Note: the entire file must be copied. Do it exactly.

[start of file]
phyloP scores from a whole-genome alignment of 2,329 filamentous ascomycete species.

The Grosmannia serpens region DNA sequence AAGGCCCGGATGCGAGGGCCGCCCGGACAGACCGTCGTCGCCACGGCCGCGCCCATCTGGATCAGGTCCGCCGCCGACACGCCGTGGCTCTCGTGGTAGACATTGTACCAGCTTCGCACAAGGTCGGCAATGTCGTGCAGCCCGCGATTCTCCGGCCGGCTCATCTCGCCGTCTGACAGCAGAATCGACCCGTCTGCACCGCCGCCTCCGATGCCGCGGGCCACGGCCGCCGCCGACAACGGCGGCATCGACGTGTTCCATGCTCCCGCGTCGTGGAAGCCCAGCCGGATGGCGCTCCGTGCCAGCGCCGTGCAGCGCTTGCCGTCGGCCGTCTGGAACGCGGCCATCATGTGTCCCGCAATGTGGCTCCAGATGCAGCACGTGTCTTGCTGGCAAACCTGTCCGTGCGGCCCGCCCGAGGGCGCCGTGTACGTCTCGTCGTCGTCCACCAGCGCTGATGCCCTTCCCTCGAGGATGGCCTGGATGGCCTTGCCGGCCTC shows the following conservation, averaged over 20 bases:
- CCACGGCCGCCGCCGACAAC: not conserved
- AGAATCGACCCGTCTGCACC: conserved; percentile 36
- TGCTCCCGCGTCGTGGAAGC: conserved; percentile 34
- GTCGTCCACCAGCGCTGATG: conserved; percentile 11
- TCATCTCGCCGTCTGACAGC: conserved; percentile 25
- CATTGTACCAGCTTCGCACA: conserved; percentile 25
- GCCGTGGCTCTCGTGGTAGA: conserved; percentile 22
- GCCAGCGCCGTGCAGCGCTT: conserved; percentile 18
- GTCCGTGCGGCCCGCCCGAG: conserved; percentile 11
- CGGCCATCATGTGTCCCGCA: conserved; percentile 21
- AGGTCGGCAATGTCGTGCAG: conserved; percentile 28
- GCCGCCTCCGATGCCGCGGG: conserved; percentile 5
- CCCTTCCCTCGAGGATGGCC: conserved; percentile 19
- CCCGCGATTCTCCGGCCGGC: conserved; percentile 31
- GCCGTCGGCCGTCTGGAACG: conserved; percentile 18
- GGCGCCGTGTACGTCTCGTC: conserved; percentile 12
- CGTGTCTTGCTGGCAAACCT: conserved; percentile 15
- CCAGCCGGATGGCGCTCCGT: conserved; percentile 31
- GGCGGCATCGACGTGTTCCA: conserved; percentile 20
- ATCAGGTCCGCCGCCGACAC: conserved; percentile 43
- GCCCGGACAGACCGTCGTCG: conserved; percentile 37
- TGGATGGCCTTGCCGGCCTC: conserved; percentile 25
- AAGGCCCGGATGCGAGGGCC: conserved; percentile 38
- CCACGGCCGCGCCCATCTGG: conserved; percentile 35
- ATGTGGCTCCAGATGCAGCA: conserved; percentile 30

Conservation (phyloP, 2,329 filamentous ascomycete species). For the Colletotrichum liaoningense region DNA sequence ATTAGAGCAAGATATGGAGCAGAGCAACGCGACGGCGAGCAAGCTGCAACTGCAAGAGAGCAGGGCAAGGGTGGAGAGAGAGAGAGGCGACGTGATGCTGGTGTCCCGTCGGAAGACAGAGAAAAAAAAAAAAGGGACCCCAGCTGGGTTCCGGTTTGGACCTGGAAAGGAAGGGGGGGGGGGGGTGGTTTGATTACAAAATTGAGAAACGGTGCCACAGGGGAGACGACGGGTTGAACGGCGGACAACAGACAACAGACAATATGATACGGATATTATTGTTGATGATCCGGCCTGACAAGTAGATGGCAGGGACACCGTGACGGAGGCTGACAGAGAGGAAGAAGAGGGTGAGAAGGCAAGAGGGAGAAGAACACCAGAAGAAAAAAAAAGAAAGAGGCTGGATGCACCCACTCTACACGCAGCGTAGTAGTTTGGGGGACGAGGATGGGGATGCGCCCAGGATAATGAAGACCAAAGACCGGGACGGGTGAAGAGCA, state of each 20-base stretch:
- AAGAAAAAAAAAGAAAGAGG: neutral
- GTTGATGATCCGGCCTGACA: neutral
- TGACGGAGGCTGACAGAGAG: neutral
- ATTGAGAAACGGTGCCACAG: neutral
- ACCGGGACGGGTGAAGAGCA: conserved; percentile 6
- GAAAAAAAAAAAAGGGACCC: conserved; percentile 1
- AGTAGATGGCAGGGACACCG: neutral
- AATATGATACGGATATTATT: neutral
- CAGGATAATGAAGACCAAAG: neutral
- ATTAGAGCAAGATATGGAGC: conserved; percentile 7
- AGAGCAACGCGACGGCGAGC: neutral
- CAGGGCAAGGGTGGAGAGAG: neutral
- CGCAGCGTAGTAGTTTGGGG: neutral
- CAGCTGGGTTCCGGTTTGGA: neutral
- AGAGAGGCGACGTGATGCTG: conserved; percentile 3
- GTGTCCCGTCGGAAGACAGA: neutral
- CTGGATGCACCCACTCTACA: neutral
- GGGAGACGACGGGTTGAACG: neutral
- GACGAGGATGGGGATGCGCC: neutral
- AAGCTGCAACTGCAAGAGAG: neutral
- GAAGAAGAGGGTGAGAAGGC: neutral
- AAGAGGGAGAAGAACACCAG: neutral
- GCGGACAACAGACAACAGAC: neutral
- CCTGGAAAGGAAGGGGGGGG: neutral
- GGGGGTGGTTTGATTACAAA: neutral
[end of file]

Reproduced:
phyloP scores from a whole-genome alignment of 2,329 filamentous ascomycete species.

The Grosmannia serpens region DNA sequence AAGGCCCGGATGCGAGGGCCGCCCGGACAGACCGTCGTCGCCACGGCCGCGCCCATCTGGATCAGGTCCGCCGCCGACACGCCGTGGCTCTCGTGGTAGACATTGTACCAGCTTCGCACAAGGTCGGCAATGTCGTGCAGCCCGCGATTCTCCGGCCGGCTCATCTCGCCGTCTGACAGCAGAATCGACCCGTCTGCACCGCCGCCTCCGATGCCGCGGGCCACGGCCGCCGCCGACAACGGCGGCATCGACGTGTTCCATGCTCCCGCGTCGTGGAAGCCCAGCCGGATGGCGCTCCGTGCCAGCGCCGTGCAGCGCTTGCCGTCGGCCGTCTGGAACGCGGCCATCATGTGTCCCGCAATGTGGCTCCAGATGCAGCACGTGTCTTGCTGGCAAACCTGTCCGTGCGGCCCGCCCGAGGGCGCCGTGTACGTCTCGTCGTCGTCCACCAGCGCTGATGCCCTTCCCTCGAGGATGGCCTGGATGGCCTTGCCGGCCTC shows the following conservation, averaged over 20 bases:
- CCACGGCCGCCGCCGACAAC: not conserved
- AGAATCGACCCGTCTGCACC: conserved; percentile 36
- TGCTCCCGCGTCGTGGAAGC: conserved; percentile 34
- GTCGTCCACCAGCGCTGATG: conserved; percentile 11
- TCATCTCGCCGTCTGACAGC: conserved; percentile 25
- CATTGTACCAGCTTCGCACA: conserved; percentile 25
- GCCGTGGCTCTCGTGGTAGA: conserved; percentile 22
- GCCAGCGCCGTGCAGCGCTT: conserved; percentile 18
- GTCCGTGCGGCCCGCCCGAG: conserved; percentile 11
- CGGCCATCATGTGTCCCGCA: conserved; percentile 21
- AGGTCGGCAATGTCGTGCAG: conserved; percentile 28
- GCCGCCTCCGATGCCGCGGG: conserved; percentile 5
- CCCTTCCCTCGAGGATGGCC: conserved; percentile 19
- CCCGCGATTCTCCGGCCGGC: conserved; percentile 31
- GCCGTCGGCCGTCTGGAACG: conserved; percentile 18
- GGCGCCGTGTACGTCTCGTC: conserved; percentile 12
- CGTGTCTTGCTGGCAAACCT: conserved; percentile 15
- CCAGCCGGATGGCGCTCCGT: conserved; percentile 31
- GGCGGCATCGACGTGTTCCA: conserved; percentile 20
- ATCAGGTCCGCCGCCGACAC: conserved; percentile 43
- GCCCGGACAGACCGTCGTCG: conserved; percentile 37
- TGGATGGCCTTGCCGGCCTC: conserved; percentile 25
- AAGGCCCGGATGCGAGGGCC: conserved; percentile 38
- CCACGGCCGCGCCCATCTGG: conserved; percentile 35
- ATGTGGCTCCAGATGCAGCA: conserved; percentile 30

Conservation (phyloP, 2,329 filamentous ascomycete species). For the Colletotrichum liaoningense region DNA sequence ATTAGAGCAAGATATGGAGCAGAGCAACGCGACGGCGAGCAAGCTGCAACTGCAAGAGAGCAGGGCAAGGGTGGAGAGAGAGAGAGGCGACGTGATGCTGGTGTCCCGTCGGAAGACAGAGAAAAAAAAAAAAGGGACCCCAGCTGGGTTCCGGTTTGGACCTGGAAAGGAAGGGGGGGGGGGGGTGGTTTGATTACAAAATTGAGAAACGGTGCCACAGGGGAGACGACGGGTTGAACGGCGGACAACAGACAACAGACAATATGATACGGATATTATTGTTGATGATCCGGCCTGACAAGTAGATGGCAGGGACACCGTGACGGAGGCTGACAGAGAGGAAGAAGAGGGTGAGAAGGCAAGAGGGAGAAGAACACCAGAAGAAAAAAAAAGAAAGAGGCTGGATGCACCCACTCTACACGCAGCGTAGTAGTTTGGGGGACGAGGATGGGGATGCGCCCAGGATAATGAAGACCAAAGACCGGGACGGGTGAAGAGCA, state of each 20-base stretch:
- AAGAAAAAAAAAGAAAGAGG: neutral
- GTTGATGATCCGGCCTGACA: neutral
- TGACGGAGGCTGACAGAGAG: neutral
- ATTGAGAAACGGTGCCACAG: neutral
- ACCGGGACGGGTGAAGAGCA: conserved; percentile 6
- GAAAAAAAAAAAAGGGACCC: conserved; percentile 1
- AGTAGATGGCAGGGACACCG: neutral
- AATATGATACGGATATTATT: neutral
- CAGGATAATGAAGACCAAAG: neutral
- ATTAGAGCAAGATATGGAGC: conserved; percentile 7
- AGAGCAACGCGACGGCGAGC: neutral
- CAGGGCAAGGGTGGAGAGAG: neutral
- CGCAGCGTAGTAGTTTGGGG: neutral
- CAGCTGGGTTCCGGTTTGGA: neutral
- AGAGAGGCGACGTGATGCTG: conserved; percentile 3
- GTGTCCCGTCGGAAGACAGA: neutral
- CTGGATGCACCCACTCTACA: neutral
- GGGAGACGACGGGTTGAACG: neutral
- GACGAGGATGGGGATGCGCC: neutral
- AAGCTGCAACTGCAAGAGAG: neutral
- GAAGAAGAGGGTGAGAAGGC: neutral
- AAGAGGGAGAAGAACACCAG: neutral
- GCGGACAACAGACAACAGAC: neutral
- CCTGGAAAGGAAGGGGGGGG: neutral
- GGGGGTGGTTTGATTACAAA: neutral